An audit of travel expenses at the New York City education department reveals that the school system botched more than $20 million in travel expenses, including unnecessary payouts to lavish hotels for meetings that could have easily been held on school sites.
Controller Scott Stringer’s tally of 2017 travel vouchers filed by employees found staffers failed to follow regulations for 93 percent of travel expenses, potentially costing taxpayers millions of dollars.
Among the problems Stringer found in his deep dive into a representative sample of roughly $1 million in travel expenses were: $14,023 in overpayments, including $11,913 to the glitzy New York Marriott at the Brooklyn Bridge; $233,167 for meetings in hotels and other venues with no effort, as required by rules, to find free or low-cost space in school buildings; $269,684 in purchases that lacked required written bids, including a $17,847 catering bill; and $14,956 in credit-card charges with no supporting documentation.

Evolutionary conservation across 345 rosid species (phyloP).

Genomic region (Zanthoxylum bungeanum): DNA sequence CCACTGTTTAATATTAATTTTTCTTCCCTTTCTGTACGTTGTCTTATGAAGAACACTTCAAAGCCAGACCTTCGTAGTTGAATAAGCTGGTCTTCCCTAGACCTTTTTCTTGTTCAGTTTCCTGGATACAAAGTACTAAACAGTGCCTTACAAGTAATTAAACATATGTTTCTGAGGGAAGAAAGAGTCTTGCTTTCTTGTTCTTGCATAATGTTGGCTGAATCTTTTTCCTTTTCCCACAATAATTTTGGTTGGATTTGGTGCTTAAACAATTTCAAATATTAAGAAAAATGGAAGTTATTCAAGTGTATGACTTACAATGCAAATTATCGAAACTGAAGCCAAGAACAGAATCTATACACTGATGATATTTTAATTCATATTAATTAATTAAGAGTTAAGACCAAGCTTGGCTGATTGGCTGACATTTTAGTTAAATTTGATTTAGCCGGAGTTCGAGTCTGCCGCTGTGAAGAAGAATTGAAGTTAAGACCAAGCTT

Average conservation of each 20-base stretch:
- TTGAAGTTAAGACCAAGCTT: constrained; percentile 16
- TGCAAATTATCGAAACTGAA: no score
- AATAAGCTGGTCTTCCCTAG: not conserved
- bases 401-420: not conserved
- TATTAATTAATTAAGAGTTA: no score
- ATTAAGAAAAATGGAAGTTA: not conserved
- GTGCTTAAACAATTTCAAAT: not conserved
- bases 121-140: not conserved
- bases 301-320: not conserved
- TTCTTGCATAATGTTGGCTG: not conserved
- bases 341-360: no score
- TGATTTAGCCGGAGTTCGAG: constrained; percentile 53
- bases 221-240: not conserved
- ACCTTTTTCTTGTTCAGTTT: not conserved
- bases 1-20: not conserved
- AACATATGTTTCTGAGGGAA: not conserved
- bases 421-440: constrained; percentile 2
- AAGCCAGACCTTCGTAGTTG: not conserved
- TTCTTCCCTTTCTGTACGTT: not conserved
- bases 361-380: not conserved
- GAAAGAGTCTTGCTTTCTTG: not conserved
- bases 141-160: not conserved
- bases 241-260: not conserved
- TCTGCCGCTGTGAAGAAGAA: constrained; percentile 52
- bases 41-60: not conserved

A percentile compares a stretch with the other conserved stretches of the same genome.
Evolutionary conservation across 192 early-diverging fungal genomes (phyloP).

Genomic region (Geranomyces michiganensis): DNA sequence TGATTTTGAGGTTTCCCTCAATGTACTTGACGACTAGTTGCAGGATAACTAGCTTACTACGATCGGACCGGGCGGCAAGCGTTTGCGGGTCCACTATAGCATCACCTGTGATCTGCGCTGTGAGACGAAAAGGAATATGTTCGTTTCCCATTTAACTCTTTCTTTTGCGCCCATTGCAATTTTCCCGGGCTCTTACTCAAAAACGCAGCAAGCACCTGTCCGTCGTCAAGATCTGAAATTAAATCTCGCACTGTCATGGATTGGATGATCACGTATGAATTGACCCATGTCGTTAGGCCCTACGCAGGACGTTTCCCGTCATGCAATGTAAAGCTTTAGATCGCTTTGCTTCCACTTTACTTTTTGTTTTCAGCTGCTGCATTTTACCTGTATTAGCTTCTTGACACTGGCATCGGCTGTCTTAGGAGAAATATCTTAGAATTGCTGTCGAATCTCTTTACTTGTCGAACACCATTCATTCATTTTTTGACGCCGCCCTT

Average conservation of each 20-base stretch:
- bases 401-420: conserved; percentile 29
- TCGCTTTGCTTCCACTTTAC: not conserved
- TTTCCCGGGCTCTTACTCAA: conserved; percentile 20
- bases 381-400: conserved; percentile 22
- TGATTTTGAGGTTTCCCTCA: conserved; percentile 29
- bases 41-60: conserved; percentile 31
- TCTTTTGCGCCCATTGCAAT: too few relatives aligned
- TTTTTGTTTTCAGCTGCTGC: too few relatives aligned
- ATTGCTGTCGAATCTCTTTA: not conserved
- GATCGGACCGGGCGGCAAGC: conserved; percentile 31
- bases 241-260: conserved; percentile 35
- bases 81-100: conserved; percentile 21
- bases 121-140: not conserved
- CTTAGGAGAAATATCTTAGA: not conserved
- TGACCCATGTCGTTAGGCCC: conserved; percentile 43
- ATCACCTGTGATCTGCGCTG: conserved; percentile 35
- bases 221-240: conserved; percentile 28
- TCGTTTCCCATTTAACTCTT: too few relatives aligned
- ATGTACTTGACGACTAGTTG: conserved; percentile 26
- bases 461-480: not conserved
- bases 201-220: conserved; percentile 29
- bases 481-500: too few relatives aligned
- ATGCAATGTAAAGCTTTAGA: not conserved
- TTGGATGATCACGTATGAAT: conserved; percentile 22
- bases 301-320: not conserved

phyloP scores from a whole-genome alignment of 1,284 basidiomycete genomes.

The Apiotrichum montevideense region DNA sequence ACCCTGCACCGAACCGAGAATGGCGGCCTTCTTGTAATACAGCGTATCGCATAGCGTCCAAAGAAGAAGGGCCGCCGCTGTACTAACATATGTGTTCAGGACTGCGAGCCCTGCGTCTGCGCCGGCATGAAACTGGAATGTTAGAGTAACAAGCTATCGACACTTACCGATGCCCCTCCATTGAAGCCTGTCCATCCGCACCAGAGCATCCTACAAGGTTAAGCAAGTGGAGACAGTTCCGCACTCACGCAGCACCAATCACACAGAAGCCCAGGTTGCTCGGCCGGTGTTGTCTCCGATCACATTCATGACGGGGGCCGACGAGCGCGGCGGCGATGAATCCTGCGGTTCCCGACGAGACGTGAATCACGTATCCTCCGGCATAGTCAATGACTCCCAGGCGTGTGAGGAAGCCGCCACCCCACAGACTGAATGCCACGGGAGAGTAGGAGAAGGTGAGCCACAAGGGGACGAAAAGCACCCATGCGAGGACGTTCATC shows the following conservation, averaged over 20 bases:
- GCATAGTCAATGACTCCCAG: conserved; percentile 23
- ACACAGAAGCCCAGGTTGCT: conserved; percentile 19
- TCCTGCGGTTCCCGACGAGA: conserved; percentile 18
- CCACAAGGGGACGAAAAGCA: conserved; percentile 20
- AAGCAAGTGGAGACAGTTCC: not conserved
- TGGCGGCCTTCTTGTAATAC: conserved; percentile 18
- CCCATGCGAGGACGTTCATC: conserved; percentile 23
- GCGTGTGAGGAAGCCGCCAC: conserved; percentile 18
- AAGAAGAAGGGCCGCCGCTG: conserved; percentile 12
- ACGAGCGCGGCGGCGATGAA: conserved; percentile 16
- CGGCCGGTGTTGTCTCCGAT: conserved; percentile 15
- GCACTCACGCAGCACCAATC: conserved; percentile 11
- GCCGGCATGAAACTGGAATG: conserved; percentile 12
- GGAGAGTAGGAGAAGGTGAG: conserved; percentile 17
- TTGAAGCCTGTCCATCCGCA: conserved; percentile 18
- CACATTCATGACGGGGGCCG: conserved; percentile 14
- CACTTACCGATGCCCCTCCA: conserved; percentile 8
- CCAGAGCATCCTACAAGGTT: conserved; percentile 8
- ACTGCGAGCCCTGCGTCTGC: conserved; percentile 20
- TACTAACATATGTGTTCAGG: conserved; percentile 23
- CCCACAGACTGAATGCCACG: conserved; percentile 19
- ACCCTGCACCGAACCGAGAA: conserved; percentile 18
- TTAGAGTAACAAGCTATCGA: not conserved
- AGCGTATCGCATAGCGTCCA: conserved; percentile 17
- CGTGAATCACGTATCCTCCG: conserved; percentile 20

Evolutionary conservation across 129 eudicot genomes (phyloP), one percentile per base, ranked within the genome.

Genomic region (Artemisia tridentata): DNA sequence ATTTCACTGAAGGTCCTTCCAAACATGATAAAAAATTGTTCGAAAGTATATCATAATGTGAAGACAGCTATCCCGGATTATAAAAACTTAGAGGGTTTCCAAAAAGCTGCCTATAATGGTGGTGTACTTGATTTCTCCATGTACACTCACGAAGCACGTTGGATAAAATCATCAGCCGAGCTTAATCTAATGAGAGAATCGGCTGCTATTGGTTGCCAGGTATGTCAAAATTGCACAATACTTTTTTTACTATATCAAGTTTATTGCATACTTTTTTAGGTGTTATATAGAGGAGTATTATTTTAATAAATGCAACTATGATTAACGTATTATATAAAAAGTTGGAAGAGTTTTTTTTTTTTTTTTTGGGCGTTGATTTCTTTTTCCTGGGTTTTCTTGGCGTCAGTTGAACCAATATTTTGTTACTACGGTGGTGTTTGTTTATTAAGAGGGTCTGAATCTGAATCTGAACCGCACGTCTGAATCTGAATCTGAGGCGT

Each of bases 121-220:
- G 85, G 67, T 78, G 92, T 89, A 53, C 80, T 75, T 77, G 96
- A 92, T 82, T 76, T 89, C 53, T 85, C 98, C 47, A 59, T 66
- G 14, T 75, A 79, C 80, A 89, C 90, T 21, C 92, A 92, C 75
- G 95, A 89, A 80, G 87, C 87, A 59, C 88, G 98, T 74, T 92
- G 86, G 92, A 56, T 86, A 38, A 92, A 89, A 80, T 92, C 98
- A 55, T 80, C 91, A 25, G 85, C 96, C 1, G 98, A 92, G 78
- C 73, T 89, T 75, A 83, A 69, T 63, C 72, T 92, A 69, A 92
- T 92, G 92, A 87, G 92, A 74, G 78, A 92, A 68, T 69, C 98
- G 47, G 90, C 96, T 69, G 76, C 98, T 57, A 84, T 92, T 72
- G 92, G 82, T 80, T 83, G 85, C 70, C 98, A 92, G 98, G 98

Education department spokesman Doug Cohen pointed to tougher expense-reporting procedures, more staff training, and implementation of the audit’s recommendations.
A version of this article appeared in the December 12, 2018 edition of Education Week as New York City School Officials Blew Millions in Travel Expenses, Audit Finds